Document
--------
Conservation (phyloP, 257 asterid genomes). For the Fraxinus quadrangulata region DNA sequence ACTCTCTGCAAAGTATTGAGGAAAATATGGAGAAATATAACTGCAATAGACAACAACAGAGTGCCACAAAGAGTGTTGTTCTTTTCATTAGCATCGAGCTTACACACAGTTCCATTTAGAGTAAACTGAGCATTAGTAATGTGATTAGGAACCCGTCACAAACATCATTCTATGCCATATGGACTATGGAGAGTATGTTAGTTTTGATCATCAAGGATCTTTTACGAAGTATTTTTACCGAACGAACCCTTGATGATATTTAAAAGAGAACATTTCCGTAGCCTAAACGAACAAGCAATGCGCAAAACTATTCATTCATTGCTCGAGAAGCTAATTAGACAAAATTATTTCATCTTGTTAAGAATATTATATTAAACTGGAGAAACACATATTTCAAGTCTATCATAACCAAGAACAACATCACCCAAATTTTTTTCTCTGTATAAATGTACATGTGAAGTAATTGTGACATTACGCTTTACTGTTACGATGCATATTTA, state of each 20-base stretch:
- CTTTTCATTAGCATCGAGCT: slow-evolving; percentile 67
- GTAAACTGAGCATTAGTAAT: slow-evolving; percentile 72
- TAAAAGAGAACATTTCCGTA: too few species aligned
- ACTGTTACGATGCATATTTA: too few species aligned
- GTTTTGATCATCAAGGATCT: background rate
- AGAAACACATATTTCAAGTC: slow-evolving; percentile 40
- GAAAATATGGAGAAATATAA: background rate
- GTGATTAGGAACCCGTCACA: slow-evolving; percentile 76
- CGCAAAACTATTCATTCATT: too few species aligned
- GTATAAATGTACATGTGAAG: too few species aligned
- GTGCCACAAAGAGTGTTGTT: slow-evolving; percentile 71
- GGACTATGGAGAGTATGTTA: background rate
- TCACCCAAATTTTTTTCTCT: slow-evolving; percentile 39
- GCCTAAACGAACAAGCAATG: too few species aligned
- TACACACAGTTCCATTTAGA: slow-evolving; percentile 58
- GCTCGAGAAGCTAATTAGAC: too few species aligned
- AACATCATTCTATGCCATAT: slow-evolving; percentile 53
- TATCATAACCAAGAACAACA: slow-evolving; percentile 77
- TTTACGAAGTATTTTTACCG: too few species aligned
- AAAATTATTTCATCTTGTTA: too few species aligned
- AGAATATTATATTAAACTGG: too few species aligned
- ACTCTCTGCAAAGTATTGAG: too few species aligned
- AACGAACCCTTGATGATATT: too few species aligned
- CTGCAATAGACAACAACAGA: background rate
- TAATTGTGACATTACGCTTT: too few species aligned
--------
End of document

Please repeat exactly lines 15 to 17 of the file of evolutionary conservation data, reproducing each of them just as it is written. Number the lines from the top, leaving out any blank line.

- GCCTAAACGAACAAGCAATG: too few species aligned
- TACACACAGTTCCATTTAGA: slow-evolving; percentile 58
- GCTCGAGAAGCTAATTAGAC: too few species aligned